Monday, October 7, 2013
DVD Review: BBC’s ‘In the Flesh’
Article first published as DVD Review: BBC’s ‘In the Flesh’ on Blogcritics.
With zombies rising from dead at an alarming rate on TV and in theaters, it must be hard coming up with something new to add to the heap. Leave it to the BBC to conjure something rather brilliant with Dominic Mitchell’s In the Flesh. The showrunners for The Walking Dead could learn a thing or two from watching this show. While it may feature the undead walking amongst the living, In the Flesh feels far more… fleshed out. The first season only consists of three hour-long episodes, available on DVD October 8 from BBC Home Entertainment.
In rural Roarton, Kieren Walker (Luke Newberry) is a “Rotter,” on his way home to his parents, Steve and Sue (Steve Cooper and Marie Critchley), and sister Jem (Harriet Cains). Recently rehabilitated — and medicated — Kieren finds new life but not without a few bumps along the way. The town is overrun with members of the HVF (Human Volunteer Force), led by Bill Macy (Steve Evets), including Jem. Meanwhile, Vicar Oddie (Kenneth Cranham) is busy convincing the town that anyone suffering from PDS (Partially Deceased Syndrome), is merely a shell of their departed loved ones, and speaks of a second rising, in which only the good will rise again. Soon enough, tension comes to head after the arrival of Bill’s son Rick (David Walmsley), another sufferer of PDS, and Kieren’s best mate.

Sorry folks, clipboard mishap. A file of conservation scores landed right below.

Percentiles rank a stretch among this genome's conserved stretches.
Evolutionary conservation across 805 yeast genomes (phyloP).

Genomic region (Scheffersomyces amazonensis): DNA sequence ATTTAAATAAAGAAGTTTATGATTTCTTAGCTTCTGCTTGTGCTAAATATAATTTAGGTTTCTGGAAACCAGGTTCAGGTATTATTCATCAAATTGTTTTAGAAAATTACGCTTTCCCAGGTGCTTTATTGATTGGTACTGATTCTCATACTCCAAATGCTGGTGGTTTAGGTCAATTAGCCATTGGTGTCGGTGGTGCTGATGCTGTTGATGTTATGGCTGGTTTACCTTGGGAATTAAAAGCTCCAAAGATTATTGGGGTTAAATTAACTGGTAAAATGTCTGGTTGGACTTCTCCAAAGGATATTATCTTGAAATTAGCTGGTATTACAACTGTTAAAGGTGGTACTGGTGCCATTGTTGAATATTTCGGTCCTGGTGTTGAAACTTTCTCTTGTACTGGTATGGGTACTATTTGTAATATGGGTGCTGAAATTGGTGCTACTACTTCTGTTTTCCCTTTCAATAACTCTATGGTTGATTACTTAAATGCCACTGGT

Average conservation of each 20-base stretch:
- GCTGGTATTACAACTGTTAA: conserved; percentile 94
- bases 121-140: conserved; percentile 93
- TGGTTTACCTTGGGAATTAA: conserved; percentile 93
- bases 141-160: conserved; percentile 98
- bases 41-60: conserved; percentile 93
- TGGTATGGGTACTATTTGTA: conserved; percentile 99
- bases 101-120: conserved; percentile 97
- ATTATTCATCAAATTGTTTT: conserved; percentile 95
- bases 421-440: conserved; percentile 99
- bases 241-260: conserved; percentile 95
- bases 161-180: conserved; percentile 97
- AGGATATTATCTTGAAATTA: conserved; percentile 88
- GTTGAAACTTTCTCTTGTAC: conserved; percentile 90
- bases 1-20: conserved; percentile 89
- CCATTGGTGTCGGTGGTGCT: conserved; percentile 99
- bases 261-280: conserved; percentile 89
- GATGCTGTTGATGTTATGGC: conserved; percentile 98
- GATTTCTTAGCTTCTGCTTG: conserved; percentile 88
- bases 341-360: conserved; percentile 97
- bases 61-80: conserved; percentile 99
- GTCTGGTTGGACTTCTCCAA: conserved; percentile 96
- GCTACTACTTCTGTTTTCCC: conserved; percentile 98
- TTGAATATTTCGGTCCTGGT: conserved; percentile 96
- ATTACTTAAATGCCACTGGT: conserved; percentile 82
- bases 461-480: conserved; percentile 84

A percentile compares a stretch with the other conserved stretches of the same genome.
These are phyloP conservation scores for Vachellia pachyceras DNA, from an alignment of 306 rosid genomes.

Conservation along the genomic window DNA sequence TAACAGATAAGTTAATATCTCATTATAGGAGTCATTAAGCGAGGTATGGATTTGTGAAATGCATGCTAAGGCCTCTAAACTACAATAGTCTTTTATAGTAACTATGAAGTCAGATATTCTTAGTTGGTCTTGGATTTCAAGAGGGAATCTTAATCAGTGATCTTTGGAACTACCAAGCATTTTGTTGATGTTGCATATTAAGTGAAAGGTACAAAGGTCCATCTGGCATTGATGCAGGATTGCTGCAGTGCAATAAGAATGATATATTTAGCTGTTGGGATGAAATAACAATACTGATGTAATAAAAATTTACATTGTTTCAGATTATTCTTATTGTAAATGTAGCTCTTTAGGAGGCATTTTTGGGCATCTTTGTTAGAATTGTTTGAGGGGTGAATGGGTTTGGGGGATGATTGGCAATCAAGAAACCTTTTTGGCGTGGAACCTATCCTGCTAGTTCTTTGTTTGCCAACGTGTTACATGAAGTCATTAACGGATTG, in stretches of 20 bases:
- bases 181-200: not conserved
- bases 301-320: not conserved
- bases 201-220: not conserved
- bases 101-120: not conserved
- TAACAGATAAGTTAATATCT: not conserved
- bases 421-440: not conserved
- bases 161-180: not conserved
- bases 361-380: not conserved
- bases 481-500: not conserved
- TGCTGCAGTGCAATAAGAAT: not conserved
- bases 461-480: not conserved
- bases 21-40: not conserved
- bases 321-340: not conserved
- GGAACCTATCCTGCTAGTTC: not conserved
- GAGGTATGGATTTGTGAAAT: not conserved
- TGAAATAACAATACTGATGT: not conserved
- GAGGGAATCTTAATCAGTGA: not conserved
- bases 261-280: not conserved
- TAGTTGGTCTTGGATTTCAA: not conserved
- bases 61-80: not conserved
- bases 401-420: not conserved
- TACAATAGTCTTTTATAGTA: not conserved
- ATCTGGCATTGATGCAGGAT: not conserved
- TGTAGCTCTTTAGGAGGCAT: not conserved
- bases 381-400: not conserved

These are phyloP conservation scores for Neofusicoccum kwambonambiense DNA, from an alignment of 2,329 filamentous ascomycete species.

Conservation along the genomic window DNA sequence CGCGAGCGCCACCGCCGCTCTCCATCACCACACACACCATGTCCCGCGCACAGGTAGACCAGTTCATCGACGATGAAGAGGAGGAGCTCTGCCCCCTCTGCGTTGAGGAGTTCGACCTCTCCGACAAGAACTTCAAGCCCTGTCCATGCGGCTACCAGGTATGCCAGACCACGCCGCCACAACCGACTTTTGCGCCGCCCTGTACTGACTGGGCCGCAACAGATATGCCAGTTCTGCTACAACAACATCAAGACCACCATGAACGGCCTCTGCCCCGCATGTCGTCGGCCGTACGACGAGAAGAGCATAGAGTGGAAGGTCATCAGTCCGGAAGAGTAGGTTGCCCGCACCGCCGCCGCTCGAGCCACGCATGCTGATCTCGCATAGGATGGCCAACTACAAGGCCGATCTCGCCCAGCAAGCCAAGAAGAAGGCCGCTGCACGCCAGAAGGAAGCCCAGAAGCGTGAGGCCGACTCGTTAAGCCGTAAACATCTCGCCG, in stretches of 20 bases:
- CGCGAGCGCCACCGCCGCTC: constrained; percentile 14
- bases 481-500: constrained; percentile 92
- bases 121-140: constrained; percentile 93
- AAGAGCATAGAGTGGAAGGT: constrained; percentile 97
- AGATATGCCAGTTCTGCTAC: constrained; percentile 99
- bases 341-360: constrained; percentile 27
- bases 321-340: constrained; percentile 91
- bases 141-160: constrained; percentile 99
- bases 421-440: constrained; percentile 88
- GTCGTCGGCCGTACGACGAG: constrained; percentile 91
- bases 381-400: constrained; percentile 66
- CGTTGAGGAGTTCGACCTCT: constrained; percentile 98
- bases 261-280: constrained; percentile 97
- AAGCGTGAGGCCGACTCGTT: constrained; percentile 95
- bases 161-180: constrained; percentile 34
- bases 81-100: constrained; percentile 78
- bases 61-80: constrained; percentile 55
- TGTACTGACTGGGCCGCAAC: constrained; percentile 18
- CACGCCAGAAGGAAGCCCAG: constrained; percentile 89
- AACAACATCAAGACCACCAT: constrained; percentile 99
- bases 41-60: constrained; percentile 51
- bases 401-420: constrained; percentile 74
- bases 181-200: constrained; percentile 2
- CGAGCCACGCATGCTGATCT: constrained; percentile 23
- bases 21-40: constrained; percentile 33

Director Jonny Campbell keeps things moving along at a clip, with just enough loose ends left open for the second series set to air in 2014. From the description of the second series on the Wikipedia page, it sounds like series creator Mitchell found plenty of room to enhance and broaden the scope of the second series. Anyone worried about the violence being dumbed down need not worry, there’s plenty of blood and brains to go around with the story. Speaking of which, In the Flesh also makes sure to pack plenty of emotion giving the actors more than enough to chew on. It was nice to see a particular plot point used naturally to further the characterization instead of using it as an allegorical crutch.
Unfortunately, there are no special features on the BBC DVD; just the three episode arc making up the first series. Having In the Flesh available stateside is enough of a treat — just in time for the Halloween season — and I can’t wait to see what tricks Mitchell has in store with the next season.